The second and actually most essential test is concerned with the validity of an individual personal weblog for a specific corpus period (II.A, II.B or II.C). Globe of Blogs does not provide information on when a blog was registered. It is therefore possible that a blog found on a 2007 list had been registered as early as in 2002, developed further in the following years and wouldn’t have been classified as personal weblog at all in 2007. Therefore, merely allocating every blog found on a 2007 list to period II.B would have not created a collection representative of what bloggers in 2007 thought a personal weblog looked like. For that reason, I have applied two activity tests:
- As a precondition to be selected for the target period at all, a personal weblog had to be active – i.e. show current entries – in the respective period.
- I selected personal weblog only whose archives did not date back further than the period boundary. A personal weblog with archived entries from 2004 would not have been selected for II.B, for instance. If there were no archives in the sense of a list of links somewhere in the sidebar, I just browsed the blog for its first entry. If neither was possible (e.g. pages with earlier entries were not available in the Archive), the blog did not pass the test. Generally, I allowed a tolerance range of a couple of months. For instance a blog found in 2006 with some entries dating back to November 2005 was still allocated to period II.B. One exception here is the personal weblog it’s ok to cry here (II.B) whose archives even date back to 1976 to document the author’s birth. As the actual entries set in right in period II.B, I decided to include the blog in the corpus.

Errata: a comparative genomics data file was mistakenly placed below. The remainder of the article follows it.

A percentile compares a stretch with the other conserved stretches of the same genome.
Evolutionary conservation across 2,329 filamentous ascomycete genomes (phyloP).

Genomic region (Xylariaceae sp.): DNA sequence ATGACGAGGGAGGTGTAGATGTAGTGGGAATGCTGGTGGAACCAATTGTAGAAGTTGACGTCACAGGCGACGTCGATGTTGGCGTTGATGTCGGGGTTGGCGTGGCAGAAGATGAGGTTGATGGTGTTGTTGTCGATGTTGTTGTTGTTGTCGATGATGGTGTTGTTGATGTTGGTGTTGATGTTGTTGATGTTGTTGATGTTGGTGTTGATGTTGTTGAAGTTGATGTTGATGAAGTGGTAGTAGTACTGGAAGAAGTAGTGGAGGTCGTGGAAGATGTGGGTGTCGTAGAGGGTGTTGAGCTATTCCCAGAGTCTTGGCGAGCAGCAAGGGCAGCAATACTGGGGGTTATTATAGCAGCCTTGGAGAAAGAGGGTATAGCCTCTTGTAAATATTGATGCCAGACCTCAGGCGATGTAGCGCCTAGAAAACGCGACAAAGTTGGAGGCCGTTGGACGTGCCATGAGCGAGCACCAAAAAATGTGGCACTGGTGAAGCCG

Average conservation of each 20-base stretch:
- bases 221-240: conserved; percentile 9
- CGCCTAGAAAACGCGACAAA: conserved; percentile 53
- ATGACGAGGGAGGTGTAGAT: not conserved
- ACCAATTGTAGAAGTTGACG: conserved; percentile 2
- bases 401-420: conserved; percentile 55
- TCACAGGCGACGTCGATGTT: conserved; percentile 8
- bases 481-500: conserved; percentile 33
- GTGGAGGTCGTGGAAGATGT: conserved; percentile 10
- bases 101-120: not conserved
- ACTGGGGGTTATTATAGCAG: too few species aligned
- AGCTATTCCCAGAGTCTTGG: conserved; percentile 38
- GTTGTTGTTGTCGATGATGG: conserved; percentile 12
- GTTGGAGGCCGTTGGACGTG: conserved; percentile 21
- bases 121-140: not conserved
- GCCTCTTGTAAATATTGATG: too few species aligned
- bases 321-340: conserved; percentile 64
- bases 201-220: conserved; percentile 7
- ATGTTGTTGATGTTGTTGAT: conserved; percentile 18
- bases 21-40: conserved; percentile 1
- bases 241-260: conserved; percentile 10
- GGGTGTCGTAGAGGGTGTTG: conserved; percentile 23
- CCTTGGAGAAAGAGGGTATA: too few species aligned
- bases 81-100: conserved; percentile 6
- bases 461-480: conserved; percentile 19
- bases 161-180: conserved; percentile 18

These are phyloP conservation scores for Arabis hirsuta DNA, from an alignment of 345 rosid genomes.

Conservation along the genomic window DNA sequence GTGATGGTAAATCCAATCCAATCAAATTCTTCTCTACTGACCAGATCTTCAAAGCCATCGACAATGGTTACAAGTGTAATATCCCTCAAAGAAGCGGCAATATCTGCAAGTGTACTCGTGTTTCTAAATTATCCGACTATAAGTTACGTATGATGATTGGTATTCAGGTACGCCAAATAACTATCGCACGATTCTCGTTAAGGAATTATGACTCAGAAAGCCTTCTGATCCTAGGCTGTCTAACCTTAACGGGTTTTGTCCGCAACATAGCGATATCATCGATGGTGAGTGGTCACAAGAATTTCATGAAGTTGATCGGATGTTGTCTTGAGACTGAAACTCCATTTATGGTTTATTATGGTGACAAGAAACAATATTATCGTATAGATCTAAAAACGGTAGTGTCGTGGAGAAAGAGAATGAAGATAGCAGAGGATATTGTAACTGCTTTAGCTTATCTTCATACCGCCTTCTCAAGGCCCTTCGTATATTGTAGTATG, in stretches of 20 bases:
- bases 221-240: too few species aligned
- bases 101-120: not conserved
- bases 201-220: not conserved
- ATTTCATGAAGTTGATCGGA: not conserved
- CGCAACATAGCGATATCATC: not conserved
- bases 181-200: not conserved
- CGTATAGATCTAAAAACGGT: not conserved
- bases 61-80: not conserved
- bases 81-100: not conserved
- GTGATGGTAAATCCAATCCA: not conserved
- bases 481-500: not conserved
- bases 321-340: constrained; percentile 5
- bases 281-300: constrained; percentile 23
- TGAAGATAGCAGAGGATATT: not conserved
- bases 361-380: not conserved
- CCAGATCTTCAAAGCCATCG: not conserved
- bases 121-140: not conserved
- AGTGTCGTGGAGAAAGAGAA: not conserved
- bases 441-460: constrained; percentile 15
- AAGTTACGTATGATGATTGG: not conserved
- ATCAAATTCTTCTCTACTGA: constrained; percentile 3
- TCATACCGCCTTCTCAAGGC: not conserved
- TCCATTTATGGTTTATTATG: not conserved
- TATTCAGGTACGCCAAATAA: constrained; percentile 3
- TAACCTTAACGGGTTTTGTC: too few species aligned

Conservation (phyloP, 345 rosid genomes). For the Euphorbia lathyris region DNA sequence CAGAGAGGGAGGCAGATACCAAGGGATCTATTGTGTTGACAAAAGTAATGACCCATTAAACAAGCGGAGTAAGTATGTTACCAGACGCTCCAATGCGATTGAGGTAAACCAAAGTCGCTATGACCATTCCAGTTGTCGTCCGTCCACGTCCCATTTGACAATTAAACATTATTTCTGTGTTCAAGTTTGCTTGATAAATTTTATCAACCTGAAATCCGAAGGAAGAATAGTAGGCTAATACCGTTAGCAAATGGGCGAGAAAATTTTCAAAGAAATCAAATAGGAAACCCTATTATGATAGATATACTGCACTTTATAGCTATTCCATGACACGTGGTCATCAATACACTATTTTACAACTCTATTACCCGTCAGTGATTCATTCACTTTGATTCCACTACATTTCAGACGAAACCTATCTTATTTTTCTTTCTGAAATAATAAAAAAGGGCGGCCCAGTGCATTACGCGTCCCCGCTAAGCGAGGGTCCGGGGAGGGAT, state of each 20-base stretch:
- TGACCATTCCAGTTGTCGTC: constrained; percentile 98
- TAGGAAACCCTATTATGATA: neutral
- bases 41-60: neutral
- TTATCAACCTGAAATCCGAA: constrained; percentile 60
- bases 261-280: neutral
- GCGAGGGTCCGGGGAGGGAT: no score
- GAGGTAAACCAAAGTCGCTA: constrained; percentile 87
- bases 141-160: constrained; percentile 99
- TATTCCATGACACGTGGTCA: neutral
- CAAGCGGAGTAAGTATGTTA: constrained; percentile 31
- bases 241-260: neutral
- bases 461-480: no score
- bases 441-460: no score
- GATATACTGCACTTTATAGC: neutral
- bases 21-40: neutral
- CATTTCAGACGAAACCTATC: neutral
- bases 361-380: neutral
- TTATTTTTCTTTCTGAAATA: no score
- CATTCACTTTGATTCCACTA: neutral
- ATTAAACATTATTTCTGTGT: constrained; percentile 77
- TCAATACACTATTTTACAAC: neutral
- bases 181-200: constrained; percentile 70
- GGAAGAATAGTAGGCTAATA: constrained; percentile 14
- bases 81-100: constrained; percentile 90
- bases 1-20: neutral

In order to narrow down the variation potentially caused by language and / or culture areas (Luginbühl 2014), I selected only blogs whose authors had located their blogs on Globe of Blogs in the area of one of the main varieties of English (USA, Canada, UK, Australia, New Zealand). This is quite broad a range and the test itself does not stand on very solid ground but this was the only option available to focus on the genre-inherent instead of language- or culture-induced variation.
For the purpose of multimodal analysis, I collected blogs only which were archived with sufficient quality. In some cases, I tolerated missing images (hyperlinked to other servers, for instance) in case the rest of the blog was sufficiently archived.
Finally, I applied an ethical criterion: Whenever authors explicitly prohibited copying, processing or some other further use of their data, the blog was not collected. Additionally, I followed the guidelines of the Association for Internet Research (Ess & AoIR ethics working committee 2002; see also Marx & Weidacher 2014: 16-24 and Paccagnella 1997).
[i] The term blog itself is used as a hyperonym for a number of blog-genres such as the corporate blog, the science blog and others and was therefore not relevant for the corpus compilation.
[ii] These sources were triangulated with Blood (2000) and several others (e.g. Barrett 2009a/b; Winer 2001 and Rosenberg 2009).
[iii] The corpus contains the homepage of each blog with the respective postings.